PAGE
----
Cotterill had the luxury of naming six on the bench rather than the usual four he has managed to muster up in every game previously.
Still a body short, nevertheless
those on bench duty included Michael Brown, Richard Hughes, John Utaka, Matt Ritchie and Nadir Ciftci.
A strong group to introduce into a match by any Championship side’s standards.
Of course, their presence had been dictated by Cotterill.
He opted to field all four of his new faces, even if two of them are certainly familiar among Pompey fans.
Having been granted Football League permission at 6.45pm on Friday night, Lawrence was thrown in alongside for Stoke team-mate Dave Kitson.
Eternal trainer Kanu was finally back after his drawn-out contract wrangle was unravelled to everyone’s satisfaction.
Then there was Ricardo Rocha, whose on-off on-off switch culminated in a two-year deal and a welcome return into that Pompey starting line-up.
It was certainly no coincidence their very presence not only secured a first clean sheet of the campaign but also stoked up that precious hope.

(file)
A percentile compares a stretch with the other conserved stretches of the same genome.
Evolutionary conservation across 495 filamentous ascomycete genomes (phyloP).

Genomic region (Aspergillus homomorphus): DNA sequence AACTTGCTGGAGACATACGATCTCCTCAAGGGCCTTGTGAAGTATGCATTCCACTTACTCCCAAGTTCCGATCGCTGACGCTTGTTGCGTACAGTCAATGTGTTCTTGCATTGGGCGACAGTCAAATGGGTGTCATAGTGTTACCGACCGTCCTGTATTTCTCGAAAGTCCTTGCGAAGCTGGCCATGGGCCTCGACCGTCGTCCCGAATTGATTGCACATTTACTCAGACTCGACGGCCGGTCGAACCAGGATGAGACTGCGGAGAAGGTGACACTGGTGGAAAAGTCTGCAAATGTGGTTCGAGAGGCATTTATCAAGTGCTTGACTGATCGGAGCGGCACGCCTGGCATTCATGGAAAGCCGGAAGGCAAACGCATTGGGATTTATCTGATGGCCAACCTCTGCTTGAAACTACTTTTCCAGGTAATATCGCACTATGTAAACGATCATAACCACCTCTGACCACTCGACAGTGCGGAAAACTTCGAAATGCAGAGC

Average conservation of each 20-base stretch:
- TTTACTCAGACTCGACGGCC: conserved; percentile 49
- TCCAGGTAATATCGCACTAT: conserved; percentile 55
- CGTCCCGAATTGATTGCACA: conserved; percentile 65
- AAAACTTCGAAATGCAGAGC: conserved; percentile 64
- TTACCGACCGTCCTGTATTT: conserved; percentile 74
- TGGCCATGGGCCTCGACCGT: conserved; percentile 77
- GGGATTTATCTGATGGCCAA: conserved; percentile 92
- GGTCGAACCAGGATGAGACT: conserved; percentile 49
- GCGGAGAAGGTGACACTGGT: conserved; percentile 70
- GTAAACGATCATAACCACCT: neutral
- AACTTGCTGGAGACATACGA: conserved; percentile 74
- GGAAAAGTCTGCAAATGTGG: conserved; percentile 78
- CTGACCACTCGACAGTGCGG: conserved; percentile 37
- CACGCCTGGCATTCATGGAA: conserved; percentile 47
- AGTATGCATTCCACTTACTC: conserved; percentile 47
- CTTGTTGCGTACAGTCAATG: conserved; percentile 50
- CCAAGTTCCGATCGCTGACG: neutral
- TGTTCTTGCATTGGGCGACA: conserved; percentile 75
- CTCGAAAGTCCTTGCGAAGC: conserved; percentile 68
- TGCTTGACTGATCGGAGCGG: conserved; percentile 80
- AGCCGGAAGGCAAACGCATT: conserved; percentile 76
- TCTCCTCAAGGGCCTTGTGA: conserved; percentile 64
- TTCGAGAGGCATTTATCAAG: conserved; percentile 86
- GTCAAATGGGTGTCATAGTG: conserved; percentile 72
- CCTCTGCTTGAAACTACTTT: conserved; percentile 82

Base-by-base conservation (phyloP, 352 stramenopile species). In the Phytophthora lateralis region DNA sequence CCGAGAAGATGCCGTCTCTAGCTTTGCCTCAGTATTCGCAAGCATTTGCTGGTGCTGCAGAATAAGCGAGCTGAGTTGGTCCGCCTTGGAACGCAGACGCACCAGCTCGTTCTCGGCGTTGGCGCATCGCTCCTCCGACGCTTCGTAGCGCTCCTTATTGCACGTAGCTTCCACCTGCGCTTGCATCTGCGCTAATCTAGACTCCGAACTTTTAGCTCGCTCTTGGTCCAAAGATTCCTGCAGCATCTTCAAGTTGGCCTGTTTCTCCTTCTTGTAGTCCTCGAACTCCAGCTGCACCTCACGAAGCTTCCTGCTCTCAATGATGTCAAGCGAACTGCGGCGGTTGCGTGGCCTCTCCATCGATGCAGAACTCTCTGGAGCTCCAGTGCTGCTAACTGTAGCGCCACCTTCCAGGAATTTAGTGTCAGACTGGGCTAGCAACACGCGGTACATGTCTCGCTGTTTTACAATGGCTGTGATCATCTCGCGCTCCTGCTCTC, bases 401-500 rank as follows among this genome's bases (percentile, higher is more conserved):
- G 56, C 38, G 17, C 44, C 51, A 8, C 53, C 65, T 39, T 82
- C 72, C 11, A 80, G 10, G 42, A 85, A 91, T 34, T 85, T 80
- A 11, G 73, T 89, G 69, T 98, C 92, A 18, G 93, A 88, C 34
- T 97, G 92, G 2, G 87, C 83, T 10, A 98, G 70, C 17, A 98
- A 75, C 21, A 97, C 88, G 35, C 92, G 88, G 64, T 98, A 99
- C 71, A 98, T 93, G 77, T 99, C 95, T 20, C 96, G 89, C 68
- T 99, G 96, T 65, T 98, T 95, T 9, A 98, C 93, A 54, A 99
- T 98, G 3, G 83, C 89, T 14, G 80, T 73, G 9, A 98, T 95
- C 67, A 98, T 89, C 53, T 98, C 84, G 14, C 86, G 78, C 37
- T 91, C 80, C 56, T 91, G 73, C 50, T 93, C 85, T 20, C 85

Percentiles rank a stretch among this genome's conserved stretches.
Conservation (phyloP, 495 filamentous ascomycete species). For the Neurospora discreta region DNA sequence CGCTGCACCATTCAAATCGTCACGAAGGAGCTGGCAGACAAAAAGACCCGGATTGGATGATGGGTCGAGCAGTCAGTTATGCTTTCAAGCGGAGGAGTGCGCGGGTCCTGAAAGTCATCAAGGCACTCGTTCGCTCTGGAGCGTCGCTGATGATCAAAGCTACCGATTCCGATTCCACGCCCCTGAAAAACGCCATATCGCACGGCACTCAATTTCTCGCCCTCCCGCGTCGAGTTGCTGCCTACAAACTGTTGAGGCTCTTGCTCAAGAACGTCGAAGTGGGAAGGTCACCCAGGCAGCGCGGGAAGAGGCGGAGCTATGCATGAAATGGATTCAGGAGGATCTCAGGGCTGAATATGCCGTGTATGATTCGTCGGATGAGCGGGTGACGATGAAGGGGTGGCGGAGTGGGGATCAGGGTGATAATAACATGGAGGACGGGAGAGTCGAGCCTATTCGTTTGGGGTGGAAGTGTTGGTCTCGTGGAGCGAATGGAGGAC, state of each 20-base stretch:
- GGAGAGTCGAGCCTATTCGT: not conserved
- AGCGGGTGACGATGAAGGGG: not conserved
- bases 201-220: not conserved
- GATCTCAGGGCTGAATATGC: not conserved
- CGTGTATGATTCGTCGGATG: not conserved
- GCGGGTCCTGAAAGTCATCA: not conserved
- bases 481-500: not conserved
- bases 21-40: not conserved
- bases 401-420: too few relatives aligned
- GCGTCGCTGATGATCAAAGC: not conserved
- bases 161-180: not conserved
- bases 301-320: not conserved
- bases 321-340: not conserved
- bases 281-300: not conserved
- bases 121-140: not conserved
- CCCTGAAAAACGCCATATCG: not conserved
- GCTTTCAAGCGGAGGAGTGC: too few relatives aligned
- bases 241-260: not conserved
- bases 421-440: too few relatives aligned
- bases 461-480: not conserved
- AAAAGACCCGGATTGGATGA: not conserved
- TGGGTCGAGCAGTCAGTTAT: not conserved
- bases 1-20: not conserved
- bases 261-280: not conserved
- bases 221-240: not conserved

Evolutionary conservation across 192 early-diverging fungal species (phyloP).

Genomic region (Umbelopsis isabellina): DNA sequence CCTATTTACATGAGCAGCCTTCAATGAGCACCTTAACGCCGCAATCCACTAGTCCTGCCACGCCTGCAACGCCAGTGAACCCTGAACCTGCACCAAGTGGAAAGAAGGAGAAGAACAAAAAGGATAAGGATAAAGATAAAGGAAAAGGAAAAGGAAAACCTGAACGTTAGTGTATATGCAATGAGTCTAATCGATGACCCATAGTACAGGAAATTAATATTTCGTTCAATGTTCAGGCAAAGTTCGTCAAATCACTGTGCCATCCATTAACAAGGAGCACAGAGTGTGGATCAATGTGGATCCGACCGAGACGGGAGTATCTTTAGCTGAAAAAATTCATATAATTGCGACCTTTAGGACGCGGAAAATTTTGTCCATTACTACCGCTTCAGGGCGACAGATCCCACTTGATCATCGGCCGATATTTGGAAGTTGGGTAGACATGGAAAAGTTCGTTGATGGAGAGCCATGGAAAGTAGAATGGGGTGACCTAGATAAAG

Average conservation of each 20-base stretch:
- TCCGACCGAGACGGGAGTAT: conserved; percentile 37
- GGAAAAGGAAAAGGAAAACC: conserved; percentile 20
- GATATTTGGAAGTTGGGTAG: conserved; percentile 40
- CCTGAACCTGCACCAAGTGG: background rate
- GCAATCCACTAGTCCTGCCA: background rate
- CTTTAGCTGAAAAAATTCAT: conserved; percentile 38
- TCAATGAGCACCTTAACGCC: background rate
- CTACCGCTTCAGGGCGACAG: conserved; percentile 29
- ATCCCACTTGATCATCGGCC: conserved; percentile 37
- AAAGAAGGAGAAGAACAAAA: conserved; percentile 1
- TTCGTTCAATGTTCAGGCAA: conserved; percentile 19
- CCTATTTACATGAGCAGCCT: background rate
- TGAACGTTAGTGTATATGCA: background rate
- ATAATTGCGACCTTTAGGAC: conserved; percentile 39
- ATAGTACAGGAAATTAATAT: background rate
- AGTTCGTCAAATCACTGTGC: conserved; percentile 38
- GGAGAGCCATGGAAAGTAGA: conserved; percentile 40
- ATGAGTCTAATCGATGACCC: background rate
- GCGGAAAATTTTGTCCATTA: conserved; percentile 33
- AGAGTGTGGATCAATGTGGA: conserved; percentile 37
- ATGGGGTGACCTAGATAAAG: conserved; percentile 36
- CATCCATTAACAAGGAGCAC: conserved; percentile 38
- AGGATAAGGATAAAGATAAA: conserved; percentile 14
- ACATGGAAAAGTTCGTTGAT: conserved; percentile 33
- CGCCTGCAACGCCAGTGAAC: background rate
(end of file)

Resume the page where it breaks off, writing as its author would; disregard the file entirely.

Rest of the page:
Shining brightest was Lawrence, a player who is set to swiftly become a firm Fratton Park favourite.
Blessed with infectious enthusiasm, outstanding work-rate and an abundance of talent on the ball, he proved to be an instant hit.
Kitson also put on an excellent first-half showing, linking-up well with Kanu before both faded during the second half.
As for Rocha, his partnership alongside Sonko in the Blues defence struck gold straight away in the form of that precious clean sheet.
In the process, Sonko produced an outstanding display while on the left, Carl Dickinson’s performance was his best in a Pompey shirt.
When even those players who have endured uncomfortable starts to their Fratton Park career begin to shine the optimism cannot help but be infectious.
Of course, 90 minutes against Ipswich represents nothing more than a drop in the ocean.
Next up are Crystal Palace tomorrow and with it the opportunity to show a goalless draw against Ipswich was not a fortunate one off.
In the meantime, reasons to be cheerful?
Judging from Saturday, there are plenty of them.